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narnie 04-09-2012 11:36 PM

Networking problems: long "waiting for" while loading web pages
 
Hello,

I'm at my parents house where I've used my laptop before. I have set them up with an ADSL Netgear router. Behaviour is normal for my kid's netbooks in Windows (they love Roblox which is only available when they boot Windows). In the past, I've had no problem with my laptop, but now since a lot of updates and conversion from Gnome 2.x to 3.2 on my debian testing system, I sometime get very quick page loads, and at other time get very prolonged "waiting for [whatever web page]" and occasionally a connection reset.

Dmesg's have not been very helpful (at least to me) but here is what I've seen:

Code:

[215175.497075] wlan0: deauthenticating from a0:21:b7:6d:16:28 by local choice (reason=3)
[215175.523872] cfg80211: Calling CRDA to update world regulatory domain
[215176.810262] cfg80211: World regulatory domain updated:
[215176.810266] cfg80211:    (start_freq - end_freq @ bandwidth), (max_antenna_gain, max_eirp)
[215176.810270] cfg80211:    (2402000 KHz - 2472000 KHz @ 40000 KHz), (300 mBi, 2000 mBm)
[215176.810272] cfg80211:    (2457000 KHz - 2482000 KHz @ 20000 KHz), (300 mBi, 2000 mBm)
[215176.810275] cfg80211:    (2474000 KHz - 2494000 KHz @ 20000 KHz), (300 mBi, 2000 mBm)
[215176.810278] cfg80211:    (5170000 KHz - 5250000 KHz @ 40000 KHz), (300 mBi, 2000 mBm)
[215176.810281] cfg80211:    (5735000 KHz - 5835000 KHz @ 40000 KHz), (300 mBi, 2000 mBm)
[215183.895761] ADDRCONF(NETDEV_UP): wlan0: link is not ready
[215186.938930] wlan0: authenticate with a0:21:b7:6d:16:28 (try 1)
[215186.940916] wlan0: authenticated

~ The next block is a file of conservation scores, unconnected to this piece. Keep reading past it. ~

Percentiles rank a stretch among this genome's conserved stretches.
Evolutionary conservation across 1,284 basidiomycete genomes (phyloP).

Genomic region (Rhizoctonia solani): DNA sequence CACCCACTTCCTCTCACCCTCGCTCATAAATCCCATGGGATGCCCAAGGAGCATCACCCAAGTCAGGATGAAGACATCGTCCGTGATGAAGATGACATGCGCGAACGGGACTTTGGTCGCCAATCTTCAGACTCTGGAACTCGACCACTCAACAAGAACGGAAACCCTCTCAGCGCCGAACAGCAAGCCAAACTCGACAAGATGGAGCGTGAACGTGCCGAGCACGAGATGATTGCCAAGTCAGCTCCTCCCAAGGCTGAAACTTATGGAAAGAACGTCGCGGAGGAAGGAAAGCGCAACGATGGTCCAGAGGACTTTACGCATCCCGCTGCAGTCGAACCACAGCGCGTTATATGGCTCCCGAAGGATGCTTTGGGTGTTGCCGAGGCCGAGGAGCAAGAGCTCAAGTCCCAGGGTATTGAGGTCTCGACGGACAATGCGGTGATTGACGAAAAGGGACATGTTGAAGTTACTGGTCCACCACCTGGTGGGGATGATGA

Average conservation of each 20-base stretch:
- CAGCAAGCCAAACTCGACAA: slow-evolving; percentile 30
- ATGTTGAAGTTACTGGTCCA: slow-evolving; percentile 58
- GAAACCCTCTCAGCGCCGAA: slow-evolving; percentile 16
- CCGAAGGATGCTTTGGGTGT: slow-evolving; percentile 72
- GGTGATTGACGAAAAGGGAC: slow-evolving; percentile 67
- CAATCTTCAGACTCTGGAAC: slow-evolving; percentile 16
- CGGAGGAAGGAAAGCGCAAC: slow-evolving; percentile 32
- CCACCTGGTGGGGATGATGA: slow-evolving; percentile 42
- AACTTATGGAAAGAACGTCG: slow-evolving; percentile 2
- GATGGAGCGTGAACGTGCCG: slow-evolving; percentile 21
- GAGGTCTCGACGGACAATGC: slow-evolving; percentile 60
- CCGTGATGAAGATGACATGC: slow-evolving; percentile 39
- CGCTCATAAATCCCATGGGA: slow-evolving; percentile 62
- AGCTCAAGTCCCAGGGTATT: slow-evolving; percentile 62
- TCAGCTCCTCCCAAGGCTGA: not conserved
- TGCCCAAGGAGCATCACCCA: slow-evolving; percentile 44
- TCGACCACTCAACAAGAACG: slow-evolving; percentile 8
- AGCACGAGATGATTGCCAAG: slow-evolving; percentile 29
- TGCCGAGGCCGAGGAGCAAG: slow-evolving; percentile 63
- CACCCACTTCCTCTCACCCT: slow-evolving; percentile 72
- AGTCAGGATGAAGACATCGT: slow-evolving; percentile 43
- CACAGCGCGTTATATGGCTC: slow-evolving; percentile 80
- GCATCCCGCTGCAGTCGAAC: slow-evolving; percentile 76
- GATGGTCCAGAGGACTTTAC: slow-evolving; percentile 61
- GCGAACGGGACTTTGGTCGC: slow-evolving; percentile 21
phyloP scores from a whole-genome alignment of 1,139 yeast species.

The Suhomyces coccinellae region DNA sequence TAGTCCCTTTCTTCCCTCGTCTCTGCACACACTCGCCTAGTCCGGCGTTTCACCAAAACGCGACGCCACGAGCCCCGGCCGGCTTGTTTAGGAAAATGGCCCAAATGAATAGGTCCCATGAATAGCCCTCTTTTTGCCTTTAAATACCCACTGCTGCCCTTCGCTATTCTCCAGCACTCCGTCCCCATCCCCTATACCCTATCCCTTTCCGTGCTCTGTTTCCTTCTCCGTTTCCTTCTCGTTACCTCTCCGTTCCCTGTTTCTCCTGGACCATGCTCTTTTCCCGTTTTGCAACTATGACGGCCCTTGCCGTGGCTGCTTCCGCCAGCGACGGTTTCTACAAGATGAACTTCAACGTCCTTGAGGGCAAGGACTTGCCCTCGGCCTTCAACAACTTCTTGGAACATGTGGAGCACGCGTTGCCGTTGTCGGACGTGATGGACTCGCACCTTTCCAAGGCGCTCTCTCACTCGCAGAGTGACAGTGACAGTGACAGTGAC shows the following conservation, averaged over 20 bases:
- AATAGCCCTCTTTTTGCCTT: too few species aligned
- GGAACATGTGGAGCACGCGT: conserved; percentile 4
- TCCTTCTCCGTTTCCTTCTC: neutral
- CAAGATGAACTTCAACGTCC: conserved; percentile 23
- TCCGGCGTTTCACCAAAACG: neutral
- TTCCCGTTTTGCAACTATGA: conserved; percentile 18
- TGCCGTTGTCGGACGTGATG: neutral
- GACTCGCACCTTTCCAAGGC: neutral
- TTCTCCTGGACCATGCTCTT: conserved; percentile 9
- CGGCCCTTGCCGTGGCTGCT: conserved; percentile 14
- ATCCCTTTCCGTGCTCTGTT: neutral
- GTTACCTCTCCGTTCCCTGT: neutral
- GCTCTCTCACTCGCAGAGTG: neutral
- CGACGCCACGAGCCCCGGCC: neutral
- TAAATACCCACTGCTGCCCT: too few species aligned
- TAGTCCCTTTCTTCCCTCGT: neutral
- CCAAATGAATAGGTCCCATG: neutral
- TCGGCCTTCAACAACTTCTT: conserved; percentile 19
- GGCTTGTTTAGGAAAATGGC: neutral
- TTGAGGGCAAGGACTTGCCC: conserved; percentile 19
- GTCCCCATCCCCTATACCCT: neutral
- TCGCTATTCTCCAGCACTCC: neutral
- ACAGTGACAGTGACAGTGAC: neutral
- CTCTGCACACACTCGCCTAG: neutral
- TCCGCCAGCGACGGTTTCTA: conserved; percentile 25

[215186.965854] wlan0: associate with a0:21:b7:6d:16:28 (try 1)
[215186.969546] wlan0: RX AssocResp from a0:21:b7:6d:16:28 (capab=0x411 status=0 aid=2)
[215186.969550] wlan0: associated
[215186.979867] ADDRCONF(NETDEV_CHANGE): wlan0: link becomes ready
[215197.856041] wlan0: no IPv6 routers present

BTW, I have IPV6 ignored in Network Manager and have IPV6 disabled in Firefox.

How can I further diagnose why I'm having the problem? I can ping my router and the desired url with no problem to my heart's content.

It even does this with www.google.com. Sometimes it loads like a speed demon and other times it takes a long time "waiting for www.google.com"

Thanks,
Narnie

Zssfssz 04-10-2012 12:25 AM

Linux has terrible wifi handling, timing out really fast
If it is a priopoitory driver your out of luck.
I find myself in Ubuntu haveing to turn Internet off and on agin then it's fine for another 5 minutes.
If you plug it into Ethernet (Internet cord you conect with your modem or wifi transmitter to get a physical connection) this problem is fixed but it Is a little slower.

Dought it had anything directly to do with gnome.

onebuck 04-10-2012 08:33 AM

Member response
 
Hi,

Quote:

Originally Posted by Zssfssz (Post 4648931)